Published on March 31, 2020
Sabal x brazoriensis is Brazoria County’s own palm tree species
On the original Palm Sunday, palm branches were placed in the path of Jesus as he entered Jerusalem - before his arrest on Holy Thursday and crucifixion on Good Friday.
Palm Sunday denotes the last week of Lent and the beginning of Holy Week. Palms were sacred in Mesopotamian religions and represented immortality in ancient Egypt. The palm symbolizes peace, triumph, victory and eternal life in those ancient worlds.
I remember as a kid going to church on Palm Sunday and making sure I didn’t leave without my palm frond. The family’s fronds would be displayed all year long above the hanging turkey platter in the dining room.
It was tradition. We couldn’t have Palm Sunday without the palm fronds. I never really thought much about the tradition, though until recently when I learned something new.
Palm Sunday is coming around again this week, and the “something new” I learned about Palm Sunday is that Brazoria County grows a unique palm tree found nowhere else in the world.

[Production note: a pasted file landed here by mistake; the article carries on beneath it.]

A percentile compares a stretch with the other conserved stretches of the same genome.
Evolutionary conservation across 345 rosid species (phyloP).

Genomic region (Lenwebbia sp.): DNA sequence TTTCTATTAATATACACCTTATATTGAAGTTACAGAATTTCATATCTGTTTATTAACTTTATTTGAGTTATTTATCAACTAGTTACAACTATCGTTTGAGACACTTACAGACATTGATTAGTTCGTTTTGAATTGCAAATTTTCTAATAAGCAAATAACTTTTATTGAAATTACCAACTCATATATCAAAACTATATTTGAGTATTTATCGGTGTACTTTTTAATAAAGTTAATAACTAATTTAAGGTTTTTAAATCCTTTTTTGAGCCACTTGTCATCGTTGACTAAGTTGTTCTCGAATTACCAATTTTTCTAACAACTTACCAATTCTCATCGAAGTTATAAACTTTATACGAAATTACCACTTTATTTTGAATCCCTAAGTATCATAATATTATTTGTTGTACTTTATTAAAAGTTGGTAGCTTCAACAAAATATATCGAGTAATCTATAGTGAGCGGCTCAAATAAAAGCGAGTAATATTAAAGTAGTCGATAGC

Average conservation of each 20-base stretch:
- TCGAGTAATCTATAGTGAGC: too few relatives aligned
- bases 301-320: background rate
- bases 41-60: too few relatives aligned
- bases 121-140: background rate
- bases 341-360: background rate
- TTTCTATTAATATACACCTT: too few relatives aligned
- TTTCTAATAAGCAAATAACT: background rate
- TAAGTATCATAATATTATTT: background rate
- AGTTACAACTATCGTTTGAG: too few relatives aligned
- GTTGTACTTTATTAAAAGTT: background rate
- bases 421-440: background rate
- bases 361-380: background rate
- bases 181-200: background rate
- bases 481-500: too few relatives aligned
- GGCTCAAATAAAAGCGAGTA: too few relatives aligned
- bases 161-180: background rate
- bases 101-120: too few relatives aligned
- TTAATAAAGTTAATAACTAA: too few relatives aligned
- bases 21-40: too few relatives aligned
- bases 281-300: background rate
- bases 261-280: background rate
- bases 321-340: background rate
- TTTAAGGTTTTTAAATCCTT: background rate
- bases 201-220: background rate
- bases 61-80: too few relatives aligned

People new to Brazoria sometimes mistake the lowly Palmetto growing in low-lying areas as baby palm trees, but these plants are relatively small and are not palm trees. However, deep in an unpublicized “Palm Unit” of the San Bernard National Wildlife Refuge – behind a locked fence – flourishes a rare palm tree, the Brazoria Palm.
The existence of this palm has been known since 1941. Much of the early research on it was done by Landon Lockett, a linguist turned botanist, who wrote extensively about the speciation of palms throughout Central and North America.
Lockett reported his findings to the Refuge complex in the early 1990s, and by 1996, the refuge acquired the acreage where the palm now thrives.
Botanists have studied this plant for years. It was identified by DNA in 2011 as being an ancient cross between Sabal palmetto and Sabal minor.
The scientific name of this palm, Sabal x brazoriensis, was published for this plant in 2011. Sabal x brazoriensis is the hardiest of the trunked sabal palms and, when mature, can reach 20 feet tall. (Everything’s bigger in Texas.)
The Brazoria Palms in the refuge have continued to grow and reseed. Retired biologist Mike Lange collected some of the seeds for cultivation, and seedlings were offered for sale at the 2018 Migration Celebration.
Maybe there will be more opportunities for us to own a Brazoria Palm – I hope so. It is named the Brazoria Palm because there are none like it anywhere else in the world.
(Write Jan in care of The Bulletin. Email: firstname.lastname@example.org. Snail mail: The Bulletin, PO Box 2426, Angleton TX, 77516.)